The topic of this paper is the reconstruction of signals with some arbitrary positioned unavailable samples. These samples may result from a compressive sensing strategy or from their unavailability due to various reasons. A method for the unavailable signal samples reconstruction, considering them as variables, has been proposed in [22]. In contrast to the other common methods that recover sparse signals in their sparsity domain this method reconstructs missing samples/measurements to make the set of samples/measurements complete. The available samples are fixed (invariant) during the reconstruction process. An analysis of the algorithm performance is presented in this paper. A relation between reconstructed signal bias and the algorithm step-size is derived and statistically confirmed. A new criterion for the algorithm step-size adaptation is proposed. The improved version of this algorithm is compared with two other common gradient-based algorithms proving its accuracy and computational efficiency. The discrete Fourier transform domain is used as a case study, although the algorithm application is not restricted to this transform [23]. The solution uniqueness is checked after signal reconstruction by using the recently proposed theorem [24].

The paper is organized as follows. After the definitions in the next section, the adaptive gradient algorithm is presented. In the comments to the algorithm the step-size and bias are considered and illustrated. A new criterion for the algorithm parameter adaptation is proposed in Section 3 as well. Reconstruction is illustrated on examples and uniqueness of the obtained solution is analyzed. Statistical performance are checked in Section 4. An illustration of the algorithm application to the image reconstruction is given as well.

#### 2. Gradient-Based Reconstruction of Missing Samples

Discrete-time signal with samples will be considered (with vector notation ). Its transform coefficients will be denoted by . If the number of nonzero coefficients for is such that then the signal is sparse in this transformation domain. Next assume that only signal samples are available in the time domain at the discrete-time positions:Under some conditions, studied within the compressive sensing theory [1–3], full signal reconstruction is possible based on the reduced set of available samples if the signal is sparse in a transformation domain. In the signal theory this problem can be formulated as a full recovery of the unavailable samples as well. In general, a reconstruction algorithm is based on the sparsity measure minimization. Nonzero transform coefficients’ counting is the simplest sparsity measure. Counting can be achieved by the mathematical form , referred to as the “-norm” [1, 20]. The signal reconstruction problem statement is thenVector contains the available signal samples, while the transform vector elements are the unknown transform coefficients. Matrix is the measurement matrix. In common signal transforms it corresponds to the inverse transformation matrix where the rows corresponding to the unavailable samples are omitted. If then the matrix is a submatrix of containing its rows corresponding to the discrete-time instants (1).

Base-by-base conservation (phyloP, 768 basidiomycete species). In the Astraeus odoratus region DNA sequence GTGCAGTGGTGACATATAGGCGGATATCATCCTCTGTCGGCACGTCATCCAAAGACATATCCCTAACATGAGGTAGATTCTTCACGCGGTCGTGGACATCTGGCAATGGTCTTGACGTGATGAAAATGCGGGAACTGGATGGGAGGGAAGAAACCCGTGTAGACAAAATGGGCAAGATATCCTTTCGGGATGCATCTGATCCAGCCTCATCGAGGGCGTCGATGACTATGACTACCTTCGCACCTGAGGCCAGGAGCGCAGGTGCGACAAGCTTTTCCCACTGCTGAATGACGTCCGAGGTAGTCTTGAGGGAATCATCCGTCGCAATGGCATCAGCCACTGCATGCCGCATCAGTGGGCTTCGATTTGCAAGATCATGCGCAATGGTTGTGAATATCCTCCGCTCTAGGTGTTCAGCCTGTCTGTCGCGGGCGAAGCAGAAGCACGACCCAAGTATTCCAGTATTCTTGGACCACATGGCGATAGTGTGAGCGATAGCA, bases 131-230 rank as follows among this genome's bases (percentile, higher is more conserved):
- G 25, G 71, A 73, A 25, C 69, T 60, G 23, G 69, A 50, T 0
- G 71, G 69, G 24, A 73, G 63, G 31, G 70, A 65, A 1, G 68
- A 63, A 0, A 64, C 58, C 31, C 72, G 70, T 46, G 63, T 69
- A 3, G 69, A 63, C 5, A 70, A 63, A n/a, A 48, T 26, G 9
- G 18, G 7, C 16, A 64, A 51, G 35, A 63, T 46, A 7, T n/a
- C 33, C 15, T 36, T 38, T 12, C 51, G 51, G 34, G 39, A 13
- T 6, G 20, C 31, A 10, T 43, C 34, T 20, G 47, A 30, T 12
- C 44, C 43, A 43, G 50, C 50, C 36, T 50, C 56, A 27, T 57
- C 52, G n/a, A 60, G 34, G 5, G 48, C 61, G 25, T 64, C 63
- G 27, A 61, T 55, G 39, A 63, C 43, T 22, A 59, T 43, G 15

Although there are some approaches to reconstruct the signal using the -norm based formulation [25] in principle, this is an NP-hard combinatorial optimization problem. It is the reason why the closest convex -norm of the signal transform is used instead of the “-norm” in the minimization process:where . Under the conditions defined using the restricted isometry property (RIP) [3, 4], minimization of the -norm can produce the same result as (2) [1, 22, 26]. Common gradient-based algorithms reformulate the problem defined by (3) into a form suitable for application of standard minimization tools. Minimization is done in the sparsity domain. One such a method is briefly reviewed in Appendix.